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A Difficulty Concerning Compensation *

A Difficulty Concerning Compensation * We sometimes harm people legitimately, by standing in front of them in the queue at the cinema and buying the last available ticket, for instance, or by acting in self-defense. If we harm them illegitimately, however, we ostensibly have a moral obligation to compensate them for the harm done. And the more we harm them, the greater the compensation that, prima facie, we need to offer. But if the harm increases further, at some point we will need to offer less compensation. Yet more harm, and it is quite likely that no compensation at all will be morally expected. In such situations, the greater the harm, the better off we will be, morally, in one important respect. This is morally absurd but, I claim, true, and it does not appear to have received significant philosophical attention. I explore the issue. http://www.deepdyve.com/assets/images/DeepDyve-Logo-lg.png Journal of Moral Philosophy Brill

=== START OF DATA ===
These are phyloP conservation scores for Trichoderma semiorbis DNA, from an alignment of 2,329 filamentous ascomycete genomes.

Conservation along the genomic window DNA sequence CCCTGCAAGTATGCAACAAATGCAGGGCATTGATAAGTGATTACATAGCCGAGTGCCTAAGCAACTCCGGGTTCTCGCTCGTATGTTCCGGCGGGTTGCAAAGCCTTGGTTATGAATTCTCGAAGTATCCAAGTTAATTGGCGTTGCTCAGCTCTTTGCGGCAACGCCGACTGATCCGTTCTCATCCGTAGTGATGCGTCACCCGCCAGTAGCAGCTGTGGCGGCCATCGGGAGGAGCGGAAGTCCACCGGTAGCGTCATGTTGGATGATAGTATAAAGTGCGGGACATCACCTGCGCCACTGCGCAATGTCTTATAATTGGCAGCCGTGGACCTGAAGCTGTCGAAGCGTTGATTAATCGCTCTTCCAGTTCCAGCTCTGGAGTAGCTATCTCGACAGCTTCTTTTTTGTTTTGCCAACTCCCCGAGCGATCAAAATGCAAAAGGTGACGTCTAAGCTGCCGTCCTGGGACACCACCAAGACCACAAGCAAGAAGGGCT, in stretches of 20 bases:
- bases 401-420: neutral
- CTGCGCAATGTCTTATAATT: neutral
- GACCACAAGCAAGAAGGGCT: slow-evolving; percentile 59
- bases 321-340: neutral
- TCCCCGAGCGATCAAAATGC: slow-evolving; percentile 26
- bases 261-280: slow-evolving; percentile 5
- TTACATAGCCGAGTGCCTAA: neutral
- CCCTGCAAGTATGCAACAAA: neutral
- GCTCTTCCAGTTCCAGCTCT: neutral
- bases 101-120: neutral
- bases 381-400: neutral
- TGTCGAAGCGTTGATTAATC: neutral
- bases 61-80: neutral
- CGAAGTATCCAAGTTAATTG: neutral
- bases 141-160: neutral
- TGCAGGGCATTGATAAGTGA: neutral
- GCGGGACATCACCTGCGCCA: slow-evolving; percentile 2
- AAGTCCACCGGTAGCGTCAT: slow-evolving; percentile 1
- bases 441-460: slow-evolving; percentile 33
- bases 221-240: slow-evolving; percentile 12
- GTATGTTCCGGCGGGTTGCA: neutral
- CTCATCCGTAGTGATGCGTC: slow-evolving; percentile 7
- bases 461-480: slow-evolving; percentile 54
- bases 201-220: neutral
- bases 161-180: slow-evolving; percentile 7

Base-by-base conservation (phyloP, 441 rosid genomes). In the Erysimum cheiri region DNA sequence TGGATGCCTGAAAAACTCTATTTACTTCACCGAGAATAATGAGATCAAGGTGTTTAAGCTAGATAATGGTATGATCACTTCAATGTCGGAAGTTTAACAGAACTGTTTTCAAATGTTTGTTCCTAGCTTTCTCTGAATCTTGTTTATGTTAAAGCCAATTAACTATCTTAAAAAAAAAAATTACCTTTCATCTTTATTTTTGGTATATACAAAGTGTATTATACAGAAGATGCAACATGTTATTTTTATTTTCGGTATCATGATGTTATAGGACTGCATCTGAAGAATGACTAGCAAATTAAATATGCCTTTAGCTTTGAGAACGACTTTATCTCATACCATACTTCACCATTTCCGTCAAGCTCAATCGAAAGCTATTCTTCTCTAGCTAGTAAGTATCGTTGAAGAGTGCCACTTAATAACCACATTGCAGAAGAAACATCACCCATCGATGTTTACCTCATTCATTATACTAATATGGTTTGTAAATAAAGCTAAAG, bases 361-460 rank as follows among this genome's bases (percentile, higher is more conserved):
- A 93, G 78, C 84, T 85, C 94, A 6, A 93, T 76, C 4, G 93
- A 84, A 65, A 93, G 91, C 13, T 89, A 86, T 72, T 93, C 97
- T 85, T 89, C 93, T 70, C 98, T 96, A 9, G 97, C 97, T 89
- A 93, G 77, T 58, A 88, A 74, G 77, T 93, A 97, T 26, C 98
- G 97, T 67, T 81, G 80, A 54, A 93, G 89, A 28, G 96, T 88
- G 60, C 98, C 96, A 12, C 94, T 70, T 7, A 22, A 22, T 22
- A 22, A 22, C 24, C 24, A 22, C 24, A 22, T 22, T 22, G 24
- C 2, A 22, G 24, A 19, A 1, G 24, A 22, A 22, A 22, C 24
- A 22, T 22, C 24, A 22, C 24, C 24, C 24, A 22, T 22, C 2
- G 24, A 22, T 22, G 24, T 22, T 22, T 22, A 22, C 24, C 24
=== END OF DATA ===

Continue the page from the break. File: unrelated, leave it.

A Difficulty Concerning Compensation *

Journal of Moral Philosophy , Volume 10 (3): 329 – Jan 1, 2013

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Publisher
Brill
Copyright
© 2013 by Koninklijke Brill NV, Leiden, The Netherlands
Subject
Articles
ISSN
1740-4681
eISSN
1745-5243
DOI
10.1163/17455243-4681021
Publisher site
See Article on Publisher Site

Abstract

We sometimes harm people legitimately, by standing in front of them in the queue at the cinema and buying the last available ticket, for instance, or by acting in self-defense. If we harm them illegitimately, however, we ostensibly have a moral obligation to compensate them for the harm done. And the more we harm them, the greater the compensation that, prima facie, we need to offer. But if the harm increases further, at some point we will need to offer less compensation. Yet more harm, and it is quite likely that no compensation at all will be morally expected. In such situations, the greater the harm, the better off we will be, morally, in one important respect. This is morally absurd but, I claim, true, and it does not appear to have received significant philosophical attention. I explore the issue.

Journal

Journal of Moral PhilosophyBrill

Published: Jan 1, 2013

Keywords: compensation; moral paradox; harm; forgiveness; existential paradox; Teflon immorality

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